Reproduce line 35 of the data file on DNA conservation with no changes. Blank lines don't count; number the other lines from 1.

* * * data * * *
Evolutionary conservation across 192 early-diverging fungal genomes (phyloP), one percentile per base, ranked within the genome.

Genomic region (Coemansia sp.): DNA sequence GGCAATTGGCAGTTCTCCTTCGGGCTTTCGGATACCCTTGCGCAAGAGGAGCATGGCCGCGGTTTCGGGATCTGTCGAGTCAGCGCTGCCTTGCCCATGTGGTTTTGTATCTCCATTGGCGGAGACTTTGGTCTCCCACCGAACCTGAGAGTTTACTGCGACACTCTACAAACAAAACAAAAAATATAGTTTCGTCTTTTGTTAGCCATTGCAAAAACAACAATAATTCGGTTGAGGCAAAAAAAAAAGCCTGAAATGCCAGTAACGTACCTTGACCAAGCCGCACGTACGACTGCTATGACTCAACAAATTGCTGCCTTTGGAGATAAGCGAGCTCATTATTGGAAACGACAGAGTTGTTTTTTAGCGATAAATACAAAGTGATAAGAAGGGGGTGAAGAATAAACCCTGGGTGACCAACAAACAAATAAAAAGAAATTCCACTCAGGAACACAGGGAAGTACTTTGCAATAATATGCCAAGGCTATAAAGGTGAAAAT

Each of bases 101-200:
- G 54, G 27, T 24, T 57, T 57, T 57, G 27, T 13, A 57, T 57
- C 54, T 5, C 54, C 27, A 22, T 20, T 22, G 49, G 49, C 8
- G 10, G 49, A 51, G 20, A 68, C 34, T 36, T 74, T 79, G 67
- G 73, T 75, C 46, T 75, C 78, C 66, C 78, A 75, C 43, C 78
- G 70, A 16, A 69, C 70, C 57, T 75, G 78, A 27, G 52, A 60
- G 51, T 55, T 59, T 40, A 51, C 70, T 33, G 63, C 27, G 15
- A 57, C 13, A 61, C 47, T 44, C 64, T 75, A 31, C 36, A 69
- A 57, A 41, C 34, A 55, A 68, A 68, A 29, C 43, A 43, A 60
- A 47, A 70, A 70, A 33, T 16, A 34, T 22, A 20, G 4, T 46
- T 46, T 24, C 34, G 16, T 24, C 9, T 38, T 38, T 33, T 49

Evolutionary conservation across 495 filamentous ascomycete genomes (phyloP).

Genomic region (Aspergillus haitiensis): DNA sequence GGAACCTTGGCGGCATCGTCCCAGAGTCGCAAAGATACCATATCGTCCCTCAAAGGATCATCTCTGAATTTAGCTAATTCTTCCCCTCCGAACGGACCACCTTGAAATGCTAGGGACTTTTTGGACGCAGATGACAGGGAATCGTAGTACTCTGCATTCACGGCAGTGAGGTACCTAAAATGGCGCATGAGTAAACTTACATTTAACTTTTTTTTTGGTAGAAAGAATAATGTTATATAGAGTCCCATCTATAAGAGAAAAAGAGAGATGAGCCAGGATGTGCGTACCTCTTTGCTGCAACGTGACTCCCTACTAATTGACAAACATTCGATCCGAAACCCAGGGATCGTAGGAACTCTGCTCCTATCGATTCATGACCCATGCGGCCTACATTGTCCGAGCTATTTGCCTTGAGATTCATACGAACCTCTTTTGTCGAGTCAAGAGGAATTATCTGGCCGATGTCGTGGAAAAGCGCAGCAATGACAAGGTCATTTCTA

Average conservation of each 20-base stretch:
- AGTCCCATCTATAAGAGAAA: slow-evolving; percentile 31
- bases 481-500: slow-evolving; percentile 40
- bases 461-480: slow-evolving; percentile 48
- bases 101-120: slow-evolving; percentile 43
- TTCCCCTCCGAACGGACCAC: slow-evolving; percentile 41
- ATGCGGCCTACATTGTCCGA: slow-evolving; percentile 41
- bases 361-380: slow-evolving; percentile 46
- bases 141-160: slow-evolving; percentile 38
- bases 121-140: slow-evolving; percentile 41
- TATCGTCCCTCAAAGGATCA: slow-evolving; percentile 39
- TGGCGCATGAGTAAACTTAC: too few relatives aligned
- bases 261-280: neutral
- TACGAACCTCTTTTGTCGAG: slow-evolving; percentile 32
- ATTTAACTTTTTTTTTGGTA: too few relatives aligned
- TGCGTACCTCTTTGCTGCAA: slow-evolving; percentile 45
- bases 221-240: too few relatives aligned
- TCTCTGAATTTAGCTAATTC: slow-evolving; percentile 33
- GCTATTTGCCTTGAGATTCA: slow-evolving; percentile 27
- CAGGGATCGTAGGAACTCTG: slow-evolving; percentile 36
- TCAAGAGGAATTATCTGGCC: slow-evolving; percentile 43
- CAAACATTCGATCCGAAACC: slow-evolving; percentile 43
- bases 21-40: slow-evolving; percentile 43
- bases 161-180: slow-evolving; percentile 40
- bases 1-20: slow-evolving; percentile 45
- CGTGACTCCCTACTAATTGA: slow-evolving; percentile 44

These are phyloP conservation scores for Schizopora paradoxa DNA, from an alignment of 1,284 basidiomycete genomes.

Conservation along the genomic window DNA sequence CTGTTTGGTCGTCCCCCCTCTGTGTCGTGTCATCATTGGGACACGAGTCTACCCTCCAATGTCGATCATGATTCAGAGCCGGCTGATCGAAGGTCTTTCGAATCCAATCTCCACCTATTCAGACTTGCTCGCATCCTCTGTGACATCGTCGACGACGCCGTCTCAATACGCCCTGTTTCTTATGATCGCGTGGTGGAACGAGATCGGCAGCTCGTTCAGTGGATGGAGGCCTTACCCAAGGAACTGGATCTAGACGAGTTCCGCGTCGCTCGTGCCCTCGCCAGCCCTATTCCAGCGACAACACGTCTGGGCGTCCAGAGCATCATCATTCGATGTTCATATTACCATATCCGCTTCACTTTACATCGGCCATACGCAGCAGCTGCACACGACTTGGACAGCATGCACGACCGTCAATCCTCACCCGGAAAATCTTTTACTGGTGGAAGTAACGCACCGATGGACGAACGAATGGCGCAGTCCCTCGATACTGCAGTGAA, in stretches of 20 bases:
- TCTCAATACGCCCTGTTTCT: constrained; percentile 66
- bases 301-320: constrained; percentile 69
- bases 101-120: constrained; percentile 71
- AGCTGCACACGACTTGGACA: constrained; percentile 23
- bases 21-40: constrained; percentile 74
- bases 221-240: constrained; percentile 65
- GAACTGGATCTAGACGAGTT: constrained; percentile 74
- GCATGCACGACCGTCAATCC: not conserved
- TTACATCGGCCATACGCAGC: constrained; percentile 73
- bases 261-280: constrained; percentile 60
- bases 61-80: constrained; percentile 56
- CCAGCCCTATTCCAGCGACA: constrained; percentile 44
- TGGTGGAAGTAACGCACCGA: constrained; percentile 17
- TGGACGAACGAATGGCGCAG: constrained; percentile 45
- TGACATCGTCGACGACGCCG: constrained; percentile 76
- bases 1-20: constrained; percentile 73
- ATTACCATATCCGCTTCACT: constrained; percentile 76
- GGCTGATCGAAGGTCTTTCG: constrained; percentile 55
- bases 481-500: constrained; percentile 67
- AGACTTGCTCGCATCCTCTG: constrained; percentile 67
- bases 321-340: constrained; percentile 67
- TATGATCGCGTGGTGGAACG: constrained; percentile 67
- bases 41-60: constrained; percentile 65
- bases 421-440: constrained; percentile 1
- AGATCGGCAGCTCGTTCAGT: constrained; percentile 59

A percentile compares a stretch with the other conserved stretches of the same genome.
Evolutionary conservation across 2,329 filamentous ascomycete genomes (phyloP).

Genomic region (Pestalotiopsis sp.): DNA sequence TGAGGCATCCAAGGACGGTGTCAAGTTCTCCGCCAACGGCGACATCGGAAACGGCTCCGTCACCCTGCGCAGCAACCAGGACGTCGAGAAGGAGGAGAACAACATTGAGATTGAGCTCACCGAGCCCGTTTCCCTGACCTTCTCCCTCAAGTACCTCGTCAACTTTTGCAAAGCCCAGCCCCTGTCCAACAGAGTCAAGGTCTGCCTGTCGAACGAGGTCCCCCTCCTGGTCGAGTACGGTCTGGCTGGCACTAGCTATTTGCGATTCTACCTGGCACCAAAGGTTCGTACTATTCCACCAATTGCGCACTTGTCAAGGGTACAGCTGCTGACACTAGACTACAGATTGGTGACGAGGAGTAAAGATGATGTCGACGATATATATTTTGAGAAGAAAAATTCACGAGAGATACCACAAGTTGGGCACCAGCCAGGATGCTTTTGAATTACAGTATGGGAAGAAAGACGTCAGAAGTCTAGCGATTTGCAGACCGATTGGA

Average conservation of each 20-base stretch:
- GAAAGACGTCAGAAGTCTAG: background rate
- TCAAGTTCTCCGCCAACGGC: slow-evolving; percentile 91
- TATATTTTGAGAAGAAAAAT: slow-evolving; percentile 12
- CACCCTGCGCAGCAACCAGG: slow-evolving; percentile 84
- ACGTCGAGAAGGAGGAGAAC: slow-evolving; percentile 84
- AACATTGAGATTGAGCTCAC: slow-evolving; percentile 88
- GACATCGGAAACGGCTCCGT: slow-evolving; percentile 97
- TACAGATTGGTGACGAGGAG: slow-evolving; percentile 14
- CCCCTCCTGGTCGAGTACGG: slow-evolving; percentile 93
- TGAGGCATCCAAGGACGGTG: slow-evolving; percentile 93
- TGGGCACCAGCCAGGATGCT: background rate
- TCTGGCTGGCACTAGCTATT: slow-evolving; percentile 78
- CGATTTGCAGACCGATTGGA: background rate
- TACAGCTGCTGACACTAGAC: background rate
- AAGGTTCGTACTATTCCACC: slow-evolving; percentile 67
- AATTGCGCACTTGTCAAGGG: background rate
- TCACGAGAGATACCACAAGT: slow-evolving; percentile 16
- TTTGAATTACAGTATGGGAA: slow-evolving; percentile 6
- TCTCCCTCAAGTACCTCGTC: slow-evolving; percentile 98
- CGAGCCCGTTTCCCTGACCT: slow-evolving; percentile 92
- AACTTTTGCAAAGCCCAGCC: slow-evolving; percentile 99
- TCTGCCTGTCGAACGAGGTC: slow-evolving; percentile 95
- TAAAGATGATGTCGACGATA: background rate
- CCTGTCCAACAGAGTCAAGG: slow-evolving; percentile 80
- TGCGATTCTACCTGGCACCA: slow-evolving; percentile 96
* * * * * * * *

- CAGGGATCGTAGGAACTCTG: slow-evolving; percentile 36